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February 3, 1962


JAMA. 1962;179(5):369. doi:10.1001/jama.1962.03050050059011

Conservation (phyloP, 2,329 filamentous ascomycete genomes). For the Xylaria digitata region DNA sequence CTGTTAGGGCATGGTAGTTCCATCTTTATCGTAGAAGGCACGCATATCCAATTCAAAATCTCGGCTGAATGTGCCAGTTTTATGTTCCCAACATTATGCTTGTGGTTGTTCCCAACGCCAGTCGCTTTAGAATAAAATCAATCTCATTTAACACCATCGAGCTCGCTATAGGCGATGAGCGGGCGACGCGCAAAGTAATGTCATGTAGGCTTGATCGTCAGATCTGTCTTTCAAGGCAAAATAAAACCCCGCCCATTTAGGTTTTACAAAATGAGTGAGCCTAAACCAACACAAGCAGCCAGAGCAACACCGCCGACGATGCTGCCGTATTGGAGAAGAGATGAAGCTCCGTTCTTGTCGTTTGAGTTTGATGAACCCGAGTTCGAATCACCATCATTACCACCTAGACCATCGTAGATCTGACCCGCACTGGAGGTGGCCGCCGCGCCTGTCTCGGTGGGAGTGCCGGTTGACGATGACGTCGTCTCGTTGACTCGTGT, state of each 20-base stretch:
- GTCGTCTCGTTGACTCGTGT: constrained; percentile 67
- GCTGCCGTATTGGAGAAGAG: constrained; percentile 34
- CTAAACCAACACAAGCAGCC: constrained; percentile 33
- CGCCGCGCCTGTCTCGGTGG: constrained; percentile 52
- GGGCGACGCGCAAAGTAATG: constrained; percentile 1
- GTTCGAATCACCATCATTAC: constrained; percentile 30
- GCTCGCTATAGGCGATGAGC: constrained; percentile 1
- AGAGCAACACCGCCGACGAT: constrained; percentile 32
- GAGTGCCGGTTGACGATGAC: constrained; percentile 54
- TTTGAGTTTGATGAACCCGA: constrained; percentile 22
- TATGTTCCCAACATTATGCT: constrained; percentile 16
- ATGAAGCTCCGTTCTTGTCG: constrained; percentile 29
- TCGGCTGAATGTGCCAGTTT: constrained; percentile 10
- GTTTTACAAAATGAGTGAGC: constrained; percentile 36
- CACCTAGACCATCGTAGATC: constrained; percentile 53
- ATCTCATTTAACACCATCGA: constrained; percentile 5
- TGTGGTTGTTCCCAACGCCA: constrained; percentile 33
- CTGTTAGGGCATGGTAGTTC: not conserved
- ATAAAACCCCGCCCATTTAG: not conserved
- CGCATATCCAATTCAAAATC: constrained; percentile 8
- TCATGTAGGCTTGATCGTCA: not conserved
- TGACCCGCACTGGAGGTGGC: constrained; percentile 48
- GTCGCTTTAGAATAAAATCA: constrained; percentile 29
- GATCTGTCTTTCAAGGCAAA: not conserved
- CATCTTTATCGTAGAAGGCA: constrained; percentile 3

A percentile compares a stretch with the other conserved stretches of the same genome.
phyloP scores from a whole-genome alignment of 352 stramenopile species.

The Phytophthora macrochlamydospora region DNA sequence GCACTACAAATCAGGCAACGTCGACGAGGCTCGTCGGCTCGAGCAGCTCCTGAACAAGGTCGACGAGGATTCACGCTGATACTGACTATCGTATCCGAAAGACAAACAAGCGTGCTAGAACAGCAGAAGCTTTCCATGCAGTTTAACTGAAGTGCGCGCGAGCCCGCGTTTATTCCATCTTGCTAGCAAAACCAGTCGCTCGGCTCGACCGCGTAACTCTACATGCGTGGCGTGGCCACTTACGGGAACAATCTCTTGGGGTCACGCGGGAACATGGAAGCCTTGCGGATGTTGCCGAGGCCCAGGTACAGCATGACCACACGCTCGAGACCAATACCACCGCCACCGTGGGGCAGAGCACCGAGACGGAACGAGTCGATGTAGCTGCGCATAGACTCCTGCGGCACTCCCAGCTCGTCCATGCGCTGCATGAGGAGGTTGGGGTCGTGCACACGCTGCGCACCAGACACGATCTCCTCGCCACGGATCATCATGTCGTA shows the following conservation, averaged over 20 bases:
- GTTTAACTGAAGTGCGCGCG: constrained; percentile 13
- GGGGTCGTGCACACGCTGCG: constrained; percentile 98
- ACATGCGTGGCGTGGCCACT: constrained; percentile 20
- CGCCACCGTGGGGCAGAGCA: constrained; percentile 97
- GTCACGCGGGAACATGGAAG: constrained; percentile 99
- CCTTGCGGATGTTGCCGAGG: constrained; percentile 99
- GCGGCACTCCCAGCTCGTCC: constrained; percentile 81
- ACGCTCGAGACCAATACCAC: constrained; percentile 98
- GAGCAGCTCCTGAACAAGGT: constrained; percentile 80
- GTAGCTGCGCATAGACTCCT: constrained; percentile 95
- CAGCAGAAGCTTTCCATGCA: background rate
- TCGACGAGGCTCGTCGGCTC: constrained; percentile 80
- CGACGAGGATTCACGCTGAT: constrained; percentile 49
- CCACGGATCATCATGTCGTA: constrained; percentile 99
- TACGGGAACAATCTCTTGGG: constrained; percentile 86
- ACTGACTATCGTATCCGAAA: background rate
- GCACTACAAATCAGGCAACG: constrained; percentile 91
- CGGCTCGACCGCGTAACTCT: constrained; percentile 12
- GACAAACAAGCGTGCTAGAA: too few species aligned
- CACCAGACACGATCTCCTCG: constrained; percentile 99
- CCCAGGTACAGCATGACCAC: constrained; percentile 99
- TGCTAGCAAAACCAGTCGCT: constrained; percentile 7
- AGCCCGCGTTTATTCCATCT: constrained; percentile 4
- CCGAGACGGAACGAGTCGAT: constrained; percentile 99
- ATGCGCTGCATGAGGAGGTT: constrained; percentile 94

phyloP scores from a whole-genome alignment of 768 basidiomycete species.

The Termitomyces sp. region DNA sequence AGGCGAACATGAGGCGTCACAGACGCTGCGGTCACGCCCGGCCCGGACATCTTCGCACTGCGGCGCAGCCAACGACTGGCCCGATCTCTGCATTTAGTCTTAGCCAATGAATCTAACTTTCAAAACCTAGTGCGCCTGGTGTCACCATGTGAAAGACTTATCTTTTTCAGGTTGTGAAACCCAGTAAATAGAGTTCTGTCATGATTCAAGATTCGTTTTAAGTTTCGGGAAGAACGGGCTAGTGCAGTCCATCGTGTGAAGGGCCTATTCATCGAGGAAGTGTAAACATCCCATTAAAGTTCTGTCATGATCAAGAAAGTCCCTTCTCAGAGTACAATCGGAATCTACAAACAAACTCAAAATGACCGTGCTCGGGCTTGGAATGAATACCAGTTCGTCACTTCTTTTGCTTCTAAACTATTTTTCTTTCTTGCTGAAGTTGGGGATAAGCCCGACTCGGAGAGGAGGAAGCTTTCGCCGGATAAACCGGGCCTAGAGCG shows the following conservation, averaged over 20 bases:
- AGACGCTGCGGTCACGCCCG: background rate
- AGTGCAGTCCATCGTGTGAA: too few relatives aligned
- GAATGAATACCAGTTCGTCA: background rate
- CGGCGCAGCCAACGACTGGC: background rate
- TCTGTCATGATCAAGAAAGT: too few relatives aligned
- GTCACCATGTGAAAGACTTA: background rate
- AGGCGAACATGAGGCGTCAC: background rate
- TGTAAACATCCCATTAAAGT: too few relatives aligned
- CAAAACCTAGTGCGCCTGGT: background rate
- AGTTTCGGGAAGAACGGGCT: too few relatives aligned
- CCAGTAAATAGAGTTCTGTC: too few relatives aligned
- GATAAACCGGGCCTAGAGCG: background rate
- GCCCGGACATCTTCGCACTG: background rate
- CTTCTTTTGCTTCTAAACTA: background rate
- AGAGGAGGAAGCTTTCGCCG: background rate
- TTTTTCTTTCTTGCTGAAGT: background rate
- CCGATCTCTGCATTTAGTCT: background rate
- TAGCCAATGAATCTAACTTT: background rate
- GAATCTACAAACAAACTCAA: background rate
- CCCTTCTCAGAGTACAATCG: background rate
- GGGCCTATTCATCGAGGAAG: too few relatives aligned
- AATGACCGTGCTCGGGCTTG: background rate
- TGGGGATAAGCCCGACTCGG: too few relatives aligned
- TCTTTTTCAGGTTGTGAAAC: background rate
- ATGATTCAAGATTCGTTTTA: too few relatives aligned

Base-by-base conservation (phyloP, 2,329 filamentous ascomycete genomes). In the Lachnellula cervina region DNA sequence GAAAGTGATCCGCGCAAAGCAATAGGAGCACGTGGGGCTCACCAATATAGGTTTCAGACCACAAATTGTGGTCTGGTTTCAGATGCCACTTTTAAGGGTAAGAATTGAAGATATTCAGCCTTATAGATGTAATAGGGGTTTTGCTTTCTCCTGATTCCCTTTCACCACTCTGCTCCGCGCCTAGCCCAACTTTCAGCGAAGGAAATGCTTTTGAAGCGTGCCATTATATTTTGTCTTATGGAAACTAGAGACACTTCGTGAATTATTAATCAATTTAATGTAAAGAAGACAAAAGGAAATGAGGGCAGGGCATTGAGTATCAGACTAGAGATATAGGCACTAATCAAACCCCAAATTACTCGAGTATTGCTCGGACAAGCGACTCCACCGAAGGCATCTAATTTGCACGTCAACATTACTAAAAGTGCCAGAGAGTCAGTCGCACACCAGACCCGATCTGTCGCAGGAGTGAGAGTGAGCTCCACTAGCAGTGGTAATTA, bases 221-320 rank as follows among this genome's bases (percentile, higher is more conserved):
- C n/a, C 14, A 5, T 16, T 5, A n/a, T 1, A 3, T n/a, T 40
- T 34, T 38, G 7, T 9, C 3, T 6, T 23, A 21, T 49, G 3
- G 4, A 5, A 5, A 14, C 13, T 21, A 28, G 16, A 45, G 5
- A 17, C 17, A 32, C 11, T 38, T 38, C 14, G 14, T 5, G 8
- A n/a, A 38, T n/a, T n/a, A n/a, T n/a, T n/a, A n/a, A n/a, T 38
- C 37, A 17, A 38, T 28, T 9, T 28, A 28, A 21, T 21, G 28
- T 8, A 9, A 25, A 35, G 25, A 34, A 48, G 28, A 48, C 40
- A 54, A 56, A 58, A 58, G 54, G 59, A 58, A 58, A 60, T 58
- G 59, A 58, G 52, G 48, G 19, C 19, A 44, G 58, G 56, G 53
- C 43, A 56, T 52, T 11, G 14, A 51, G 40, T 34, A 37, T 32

In the belief that adrenergic vasoconstriction may aggravate the development of shock, Gourzis et al.,1 postulated that the damage to tissues exposed to endotoxins is not due to a direct toxic effect but is secondary to an increased responsiveness to adrenergic stimuli. In one experiment they showed that pretreatment with Escherichia coli endotoxin increases the pressor response to epinephrine and levarterenol in rabbits. When strips of aorta from freshly killed rabbits were exposed to the endotoxin in a medium that contained whole blood or blood cells, the response of the muscle to epinephrine was augmented. When the medium contained not blood but a physiologic saline solution or plasma this increased response did not occur. The effects of the endotoxin appeared to be mediated through or dependent on peripheral adrenergic mechanisms. The nature of the interaction between the endotoxin and the blood elements that enhanced the response to adrenergic stimuli